Why Language Matters for Theory of Mind / Edition 1

Why Language Matters for Theory of Mind / Edition 1

by Janet Wilde Astington, Jodie A. Baird
     
 

ISBN-10: 0195159918

ISBN-13: 9780195159912

Pub. Date: 06/15/2005

Publisher: Oxford University Press, USA

"Theory of mind" is the phrase researchers use to refer to children's understanding of people as mental beings, who have beliefs, desires, emotions, and intentions, and whose actions and interactions can be interpreted and explained by taking account of these mental states. The gradual development of children's theory of mind, particularly during the

Overview

"Theory of mind" is the phrase researchers use to refer to children's understanding of people as mental beings, who have beliefs, desires, emotions, and intentions, and whose actions and interactions can be interpreted and explained by taking account of these mental states. The gradual development of children's theory of mind, particularly during the early years, is by now well described in the research literature. What is lacking, however, is a decisive explanation of how children acquire this understanding. Recent research has shown strong relations between children's linguistic abilities and their theory of mind. Yet exactly what role these abilities play is controversial and uncertain. The purpose of this book is to provide a forum for the leading scholars in the field to explore thoroughly the role of language in the development of the theory of mind. This volume will appeal to students and researchers in developmental and cognitive psychology.

Product Details

ISBN-13:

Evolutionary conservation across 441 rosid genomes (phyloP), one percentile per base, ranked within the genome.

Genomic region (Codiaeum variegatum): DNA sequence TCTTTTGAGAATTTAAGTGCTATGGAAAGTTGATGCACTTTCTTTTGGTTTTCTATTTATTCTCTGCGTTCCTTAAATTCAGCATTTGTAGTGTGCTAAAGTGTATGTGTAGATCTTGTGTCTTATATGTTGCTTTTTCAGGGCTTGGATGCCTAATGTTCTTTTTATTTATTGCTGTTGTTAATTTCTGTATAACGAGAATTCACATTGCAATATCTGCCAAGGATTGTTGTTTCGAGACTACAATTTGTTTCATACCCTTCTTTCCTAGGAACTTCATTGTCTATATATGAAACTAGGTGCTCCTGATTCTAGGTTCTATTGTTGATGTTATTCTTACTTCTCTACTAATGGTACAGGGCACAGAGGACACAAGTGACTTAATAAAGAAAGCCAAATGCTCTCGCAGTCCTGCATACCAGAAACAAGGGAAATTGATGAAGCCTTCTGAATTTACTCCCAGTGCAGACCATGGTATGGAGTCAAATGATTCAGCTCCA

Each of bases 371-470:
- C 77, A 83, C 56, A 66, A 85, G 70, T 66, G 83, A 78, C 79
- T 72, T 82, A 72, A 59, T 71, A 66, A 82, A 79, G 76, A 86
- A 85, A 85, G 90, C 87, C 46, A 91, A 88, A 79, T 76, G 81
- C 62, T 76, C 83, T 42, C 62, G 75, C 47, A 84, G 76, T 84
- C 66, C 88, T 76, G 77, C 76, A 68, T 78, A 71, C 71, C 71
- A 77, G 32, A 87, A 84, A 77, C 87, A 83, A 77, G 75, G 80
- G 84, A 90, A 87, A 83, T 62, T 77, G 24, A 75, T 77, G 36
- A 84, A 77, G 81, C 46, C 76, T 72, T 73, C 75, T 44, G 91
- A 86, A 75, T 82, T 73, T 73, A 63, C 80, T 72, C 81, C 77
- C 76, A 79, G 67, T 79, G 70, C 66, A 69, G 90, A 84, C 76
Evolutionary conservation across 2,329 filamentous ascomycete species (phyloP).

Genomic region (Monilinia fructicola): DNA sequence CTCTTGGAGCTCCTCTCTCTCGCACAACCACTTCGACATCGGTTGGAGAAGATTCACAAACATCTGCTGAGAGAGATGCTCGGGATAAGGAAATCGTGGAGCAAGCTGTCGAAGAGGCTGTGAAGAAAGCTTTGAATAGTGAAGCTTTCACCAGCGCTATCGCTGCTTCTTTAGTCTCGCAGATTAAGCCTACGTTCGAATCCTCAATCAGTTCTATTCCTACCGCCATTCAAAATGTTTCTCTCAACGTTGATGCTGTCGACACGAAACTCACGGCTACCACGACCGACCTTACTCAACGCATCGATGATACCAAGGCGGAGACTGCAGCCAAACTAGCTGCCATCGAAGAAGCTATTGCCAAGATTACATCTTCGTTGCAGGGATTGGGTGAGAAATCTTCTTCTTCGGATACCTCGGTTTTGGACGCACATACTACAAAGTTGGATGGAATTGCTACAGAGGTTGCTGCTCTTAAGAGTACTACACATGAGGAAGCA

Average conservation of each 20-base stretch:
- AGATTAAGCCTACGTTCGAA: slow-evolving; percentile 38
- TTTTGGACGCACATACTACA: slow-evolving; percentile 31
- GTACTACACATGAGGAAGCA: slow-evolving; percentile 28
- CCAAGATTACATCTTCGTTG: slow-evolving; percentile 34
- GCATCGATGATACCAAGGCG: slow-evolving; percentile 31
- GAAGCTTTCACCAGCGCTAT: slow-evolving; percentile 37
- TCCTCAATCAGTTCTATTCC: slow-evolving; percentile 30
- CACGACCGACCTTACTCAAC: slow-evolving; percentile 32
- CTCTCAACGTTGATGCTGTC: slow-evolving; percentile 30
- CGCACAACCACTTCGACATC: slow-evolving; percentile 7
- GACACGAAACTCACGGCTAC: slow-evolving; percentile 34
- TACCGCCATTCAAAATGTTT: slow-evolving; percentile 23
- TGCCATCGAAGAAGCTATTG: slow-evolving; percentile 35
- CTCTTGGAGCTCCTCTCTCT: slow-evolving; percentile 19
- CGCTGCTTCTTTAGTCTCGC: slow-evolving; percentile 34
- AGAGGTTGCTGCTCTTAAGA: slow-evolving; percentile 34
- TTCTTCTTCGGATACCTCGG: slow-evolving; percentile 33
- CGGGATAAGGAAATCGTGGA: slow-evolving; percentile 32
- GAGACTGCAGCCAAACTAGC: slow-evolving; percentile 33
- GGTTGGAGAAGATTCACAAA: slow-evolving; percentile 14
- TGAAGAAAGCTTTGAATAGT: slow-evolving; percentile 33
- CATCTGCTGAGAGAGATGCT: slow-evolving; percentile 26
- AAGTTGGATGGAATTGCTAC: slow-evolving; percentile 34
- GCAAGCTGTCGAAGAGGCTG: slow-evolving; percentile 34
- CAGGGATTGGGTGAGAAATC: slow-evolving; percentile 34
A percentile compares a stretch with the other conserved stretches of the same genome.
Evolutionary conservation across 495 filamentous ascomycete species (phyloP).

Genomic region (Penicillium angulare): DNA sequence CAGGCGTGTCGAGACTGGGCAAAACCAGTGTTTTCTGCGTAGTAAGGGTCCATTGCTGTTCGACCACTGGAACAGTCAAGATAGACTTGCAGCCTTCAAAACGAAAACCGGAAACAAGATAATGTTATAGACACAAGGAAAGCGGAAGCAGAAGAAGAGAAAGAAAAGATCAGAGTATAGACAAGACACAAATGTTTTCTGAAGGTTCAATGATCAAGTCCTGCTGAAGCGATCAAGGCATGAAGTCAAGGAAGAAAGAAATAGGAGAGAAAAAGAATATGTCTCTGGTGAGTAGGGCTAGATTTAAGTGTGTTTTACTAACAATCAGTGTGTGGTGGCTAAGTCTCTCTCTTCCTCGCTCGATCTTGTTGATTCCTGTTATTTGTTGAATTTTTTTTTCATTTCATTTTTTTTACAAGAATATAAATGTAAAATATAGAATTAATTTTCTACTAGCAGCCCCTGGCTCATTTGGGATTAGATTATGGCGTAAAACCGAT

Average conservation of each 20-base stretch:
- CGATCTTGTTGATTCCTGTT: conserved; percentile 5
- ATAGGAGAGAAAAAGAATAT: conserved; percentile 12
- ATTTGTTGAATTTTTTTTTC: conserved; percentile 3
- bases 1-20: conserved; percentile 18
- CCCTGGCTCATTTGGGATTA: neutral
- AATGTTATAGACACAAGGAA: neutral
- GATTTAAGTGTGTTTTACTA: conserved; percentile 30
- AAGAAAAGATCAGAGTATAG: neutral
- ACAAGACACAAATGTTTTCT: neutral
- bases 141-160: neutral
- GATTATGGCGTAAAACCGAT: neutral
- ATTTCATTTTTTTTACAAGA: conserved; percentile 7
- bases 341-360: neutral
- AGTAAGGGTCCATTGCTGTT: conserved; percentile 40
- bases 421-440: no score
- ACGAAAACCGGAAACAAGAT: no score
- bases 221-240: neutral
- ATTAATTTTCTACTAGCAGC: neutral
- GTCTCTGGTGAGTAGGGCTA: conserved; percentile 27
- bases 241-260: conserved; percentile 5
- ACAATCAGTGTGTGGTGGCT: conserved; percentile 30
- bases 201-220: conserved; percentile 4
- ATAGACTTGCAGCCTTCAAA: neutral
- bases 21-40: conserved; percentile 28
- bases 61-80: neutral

9780195159912
Publisher:
Oxford University Press, USA
Publication date:
06/15/2005
Edition description:
New Edition
Pages:
368
Product dimensions:
9.30(w) x 6.30(h) x 1.00(d)

Table of Contents

Chapter 1. Why language matters: Introduction to the volume, Janet Wilde Astington & Jodie A. Baird
Chapter 2. Language pathways into the community of minds, Katherine Nelson
Chapter 3. Communication, relationships, and individual differences in children's understanding of mind, Judy Dunn and Marcia Brophy
Chapter 4. Conversation, pretense and theory of mind, Paul L. Harris
Chapter 5. Talking about "new" information: The given/new distinction and children's developing theory of mind, Danielle K. O'Neill
Chapter 6. The developmental origins of meaning for mental terms, Derek E. Montgomery
Chapter 7. Language promotes structural alignment in the acquisition of mentalistic concepts, Dare Baldwin & Megan Saylor
Chapter 8. Language and the development of cognitive flexibility, Sophie Jaques & Philip David Zelazo
Chapter 9. Representational development and false-belief understanding, Janet Wilde
Chapter 10. Can language acquisition give children a point of view?, Jill G. de Villiers
Chapter 11. What does "that" have to do with point of view? Conflicting desires and "want" in German., Josef Perner, Petra Zauner, & Manuel Sprung
Chapter 12. Linguistic communication and social understanding, Heidemarie Lohmann, Michael Tommasello, and Sonja Meyer
Chapter 13. The role of language in theory-of-mind development: What deaf children tell us., Peter A. de Villiers
Chapter 14. How language facilitates the acquisition of false-belief understanding in children with autism, Helen Tager-Flusberg and Robert M. Joseph
Chapter 15. Genetic and environmental influences on individual differences in language and theory of mind: Common or distinct?, Claire Hughes

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